“And you will be able to tell Mr. Winwood the names of the people—the two men: the man with the heart and the man with the ambition?” continued Amber.

“I could tell him both names; but I am not certain that I should tell him so much as one of them,” said her father. “At any rate, you are going to ask him to dinner. By the way, who did you say sat with him at the little feast to-night—you said he told you the story after dinner?”

“Josephine sat beside him. I think mother mentioned it when we returned,” said Amber.

“Of course she did,” said her father. “I had forgotten for the moment. And I suppose one may take it for granted that Josephine and he got on all right?”

“I’m sure they did. I hadn’t a chance of asking her. Oh, of course, they got on all right; Joe isn’t the girl to let a stranger feel ‘heavy and ill at ease,’ as the song says.”

“That occurred to me. And the man—would he tell her the story too? Oh, I don’t suppose that he would have the chance at the dinner table. He isn’t in the position of the Ancient Mariner.”

“I don’t suppose he would have told me if we hadn’t begun to talk about Australian romances. He had a groom who used to play polo at Ranelagh—and a stock rider too. Funny, isn’t it?”

“Very funny. You came to the conclusion that he was a good sort of chap?”

“You mean Mr. Winwood? Oh, yes, he is very nice.”

“I think you might ask Josephine to come on whatever night you invite him. Make it a small party, Amber.”

“I’ll make it as small as you please, if you want to talk to him afterwards. Why should not I ask him to drop in to lunch? that will be more informal, and besides, we really haven’t a spare evening for three weeks to come.”

“A capital idea! Yes, ask him to lunch. Only he may not have a spare morning for as many weeks. Don’t forget Josephine: meantime we’ll go to our beds and have a sleep or two. Who sat beside you at dinner?”

“Lord Lullworth. A nice—no, he might be nice only that he’s pig-headed. He ridiculed the school.”

They had walked towards the house, and now they were standing together at the foot of the flight of steps leading to the door by which they meant to enter.

“He ridiculed the school, did he? Well, your friend Willie Bateman will tell us that he could not do more for the school than that. By the way, did this Mr. Winwood bind you down to secrecy in regard to his story?”

“On the contrary he asked me to tell it to you; but now that I come to think of it he said he would rather that I didn’t tell it to Mr. Richmond: you see I suggested before he told it to me that it would serve—possibly—as an exercise for one of the classes.”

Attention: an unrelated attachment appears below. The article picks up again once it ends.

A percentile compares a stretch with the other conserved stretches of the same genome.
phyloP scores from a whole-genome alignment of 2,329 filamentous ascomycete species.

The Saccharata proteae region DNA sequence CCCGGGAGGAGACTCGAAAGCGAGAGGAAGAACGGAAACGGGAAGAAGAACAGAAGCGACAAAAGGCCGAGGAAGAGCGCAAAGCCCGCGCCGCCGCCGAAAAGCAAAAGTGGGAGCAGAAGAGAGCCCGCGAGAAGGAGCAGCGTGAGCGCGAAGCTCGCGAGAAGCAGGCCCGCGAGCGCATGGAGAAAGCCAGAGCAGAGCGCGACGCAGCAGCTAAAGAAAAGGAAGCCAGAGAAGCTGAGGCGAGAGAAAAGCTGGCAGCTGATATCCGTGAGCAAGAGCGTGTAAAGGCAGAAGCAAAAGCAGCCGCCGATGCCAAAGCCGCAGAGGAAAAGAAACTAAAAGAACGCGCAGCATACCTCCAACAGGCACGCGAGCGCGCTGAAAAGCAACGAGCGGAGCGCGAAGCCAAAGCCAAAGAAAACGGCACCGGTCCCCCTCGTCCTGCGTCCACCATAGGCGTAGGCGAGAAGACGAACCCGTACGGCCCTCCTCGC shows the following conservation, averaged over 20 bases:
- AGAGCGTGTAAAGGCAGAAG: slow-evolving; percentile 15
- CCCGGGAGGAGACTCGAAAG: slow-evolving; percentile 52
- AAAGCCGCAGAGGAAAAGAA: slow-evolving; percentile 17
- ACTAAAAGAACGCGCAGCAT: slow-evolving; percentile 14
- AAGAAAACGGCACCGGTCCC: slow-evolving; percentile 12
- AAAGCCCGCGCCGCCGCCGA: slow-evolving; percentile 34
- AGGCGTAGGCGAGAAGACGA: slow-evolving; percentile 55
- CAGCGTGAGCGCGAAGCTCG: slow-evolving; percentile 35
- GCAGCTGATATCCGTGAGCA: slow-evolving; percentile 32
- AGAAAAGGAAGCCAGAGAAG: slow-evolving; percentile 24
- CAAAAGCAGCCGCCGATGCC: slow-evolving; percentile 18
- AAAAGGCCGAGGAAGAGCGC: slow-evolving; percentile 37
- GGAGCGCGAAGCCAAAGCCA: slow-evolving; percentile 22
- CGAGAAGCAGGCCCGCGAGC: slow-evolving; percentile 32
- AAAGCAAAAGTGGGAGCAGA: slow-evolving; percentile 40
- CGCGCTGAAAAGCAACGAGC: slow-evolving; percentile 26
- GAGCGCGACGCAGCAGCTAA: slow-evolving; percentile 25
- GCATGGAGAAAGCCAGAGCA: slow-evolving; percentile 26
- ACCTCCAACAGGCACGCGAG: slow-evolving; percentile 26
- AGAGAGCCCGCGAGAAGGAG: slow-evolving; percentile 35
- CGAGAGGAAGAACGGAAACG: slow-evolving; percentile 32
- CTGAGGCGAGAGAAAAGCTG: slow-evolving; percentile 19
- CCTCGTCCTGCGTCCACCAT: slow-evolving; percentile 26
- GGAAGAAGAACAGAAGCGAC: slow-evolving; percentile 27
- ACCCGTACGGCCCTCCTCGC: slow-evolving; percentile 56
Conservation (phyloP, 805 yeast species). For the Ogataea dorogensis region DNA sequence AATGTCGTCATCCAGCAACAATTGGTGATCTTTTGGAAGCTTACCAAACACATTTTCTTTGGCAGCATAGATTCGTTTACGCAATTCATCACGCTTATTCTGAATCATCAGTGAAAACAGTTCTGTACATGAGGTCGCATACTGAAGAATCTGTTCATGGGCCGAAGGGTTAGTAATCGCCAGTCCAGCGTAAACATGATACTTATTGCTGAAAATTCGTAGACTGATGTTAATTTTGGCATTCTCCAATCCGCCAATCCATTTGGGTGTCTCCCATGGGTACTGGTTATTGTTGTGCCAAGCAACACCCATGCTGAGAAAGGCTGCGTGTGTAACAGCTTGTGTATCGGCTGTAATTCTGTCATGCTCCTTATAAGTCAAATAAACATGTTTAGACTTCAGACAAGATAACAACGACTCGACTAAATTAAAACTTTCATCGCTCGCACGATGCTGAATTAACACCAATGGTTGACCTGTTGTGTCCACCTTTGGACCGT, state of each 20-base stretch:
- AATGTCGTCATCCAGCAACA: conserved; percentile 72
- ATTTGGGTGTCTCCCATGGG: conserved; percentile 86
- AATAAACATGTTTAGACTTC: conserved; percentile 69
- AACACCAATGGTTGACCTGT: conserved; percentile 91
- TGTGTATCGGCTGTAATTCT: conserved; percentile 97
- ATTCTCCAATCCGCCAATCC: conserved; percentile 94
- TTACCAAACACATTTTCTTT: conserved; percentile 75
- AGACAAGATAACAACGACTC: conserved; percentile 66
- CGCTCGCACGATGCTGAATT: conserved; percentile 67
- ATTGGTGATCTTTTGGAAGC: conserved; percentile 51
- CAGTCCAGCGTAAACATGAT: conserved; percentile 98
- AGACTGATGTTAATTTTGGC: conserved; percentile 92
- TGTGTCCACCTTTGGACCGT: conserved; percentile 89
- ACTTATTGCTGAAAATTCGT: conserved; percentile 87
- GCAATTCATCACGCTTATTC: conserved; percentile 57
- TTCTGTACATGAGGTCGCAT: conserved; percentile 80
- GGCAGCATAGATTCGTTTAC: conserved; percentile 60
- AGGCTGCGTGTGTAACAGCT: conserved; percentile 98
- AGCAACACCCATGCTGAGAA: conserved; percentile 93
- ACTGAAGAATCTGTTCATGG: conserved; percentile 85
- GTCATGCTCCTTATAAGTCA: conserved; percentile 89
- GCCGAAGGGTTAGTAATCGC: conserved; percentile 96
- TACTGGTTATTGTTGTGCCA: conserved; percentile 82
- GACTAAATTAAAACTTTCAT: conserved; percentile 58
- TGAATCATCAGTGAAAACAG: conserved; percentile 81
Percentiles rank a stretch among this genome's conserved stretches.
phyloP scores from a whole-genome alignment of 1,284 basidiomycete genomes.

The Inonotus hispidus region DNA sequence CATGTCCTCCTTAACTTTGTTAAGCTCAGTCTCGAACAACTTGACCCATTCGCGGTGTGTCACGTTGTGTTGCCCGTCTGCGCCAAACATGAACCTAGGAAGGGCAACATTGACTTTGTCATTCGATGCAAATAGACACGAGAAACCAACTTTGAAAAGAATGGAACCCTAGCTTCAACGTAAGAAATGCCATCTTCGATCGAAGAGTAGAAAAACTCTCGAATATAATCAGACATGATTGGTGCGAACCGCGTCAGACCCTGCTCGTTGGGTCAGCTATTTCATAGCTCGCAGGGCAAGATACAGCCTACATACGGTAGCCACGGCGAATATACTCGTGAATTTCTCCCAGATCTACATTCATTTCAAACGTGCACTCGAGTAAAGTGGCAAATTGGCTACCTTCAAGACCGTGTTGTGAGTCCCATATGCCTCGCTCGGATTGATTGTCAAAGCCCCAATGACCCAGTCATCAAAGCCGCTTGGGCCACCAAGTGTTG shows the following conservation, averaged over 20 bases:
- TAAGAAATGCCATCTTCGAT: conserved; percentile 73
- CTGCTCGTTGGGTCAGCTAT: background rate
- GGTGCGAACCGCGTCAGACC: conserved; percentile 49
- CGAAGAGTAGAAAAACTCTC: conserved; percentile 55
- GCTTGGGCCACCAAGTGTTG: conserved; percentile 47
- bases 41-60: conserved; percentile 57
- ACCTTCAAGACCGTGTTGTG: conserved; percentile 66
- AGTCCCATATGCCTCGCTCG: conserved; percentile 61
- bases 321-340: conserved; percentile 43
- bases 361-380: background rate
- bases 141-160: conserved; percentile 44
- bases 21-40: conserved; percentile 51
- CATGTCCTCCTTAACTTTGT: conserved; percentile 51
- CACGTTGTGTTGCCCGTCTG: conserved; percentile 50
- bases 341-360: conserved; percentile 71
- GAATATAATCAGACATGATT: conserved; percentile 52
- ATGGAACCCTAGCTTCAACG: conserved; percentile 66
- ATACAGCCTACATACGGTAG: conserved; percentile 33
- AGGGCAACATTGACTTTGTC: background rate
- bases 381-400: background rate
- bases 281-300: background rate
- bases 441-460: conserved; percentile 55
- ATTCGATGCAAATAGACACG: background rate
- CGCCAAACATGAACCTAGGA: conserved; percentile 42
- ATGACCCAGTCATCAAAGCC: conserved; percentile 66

“I think he was right. I would advise you to refrain from telling it to Mr. Richmond or in fact to any one. I would even go the length of refraining from telling it to Josephine.”

“What! oh, he did not tell me to keep it such a secret as all that. Why shouldn’t I tell it to Joe?”

“Why should you tell it to her. It may concern this Mr. Winwood more closely than you think. You remember what the knowing man says in one of Angler’s comedies?—‘When any one tells me a story of what happened to a friend of his, I know pretty well who that friend is.’”

“You mean to say that it is—that it was——”

“I mean to say nothing more, and I would advise you to follow my example. Good-night, my dear. Don’t give too much of your thought to the question of who Mr. Winwood’s friend is—or was. He told you he was dead, didn’t he?”

“Yes, he said that he was dead and that he didn’t even know what his name was.”

“Ah, well, I have the better of him there. Goodnight.”

He kissed her, and she suffered herself to be kissed by him, but was too far lost in thought to be able to return his valediction.

She went to her dressing-room; but she heard her father go down the corridor to his study before she had reached the first lobby. She could not, however, hear the way he paced the floor of his study for some minutes before throwing himself upon his sofa, or she might have come to the conclusion that the story which she had repeated to him concerned him much more closely than it did.

But he was a scientific man and his methods of thought were scientific.

“A coincidence—a coincidence!” he muttered. “Yes, one of those coincidences that are carefully arranged for. He never would have told her the story but for the fact of his hearing that I knew all about it. It would have been a coincidence if he had told her the story without knowing who she was.”

He resumed his pacing of the room for some minutes longer, but then, with an impatient word, he extinguished the lights.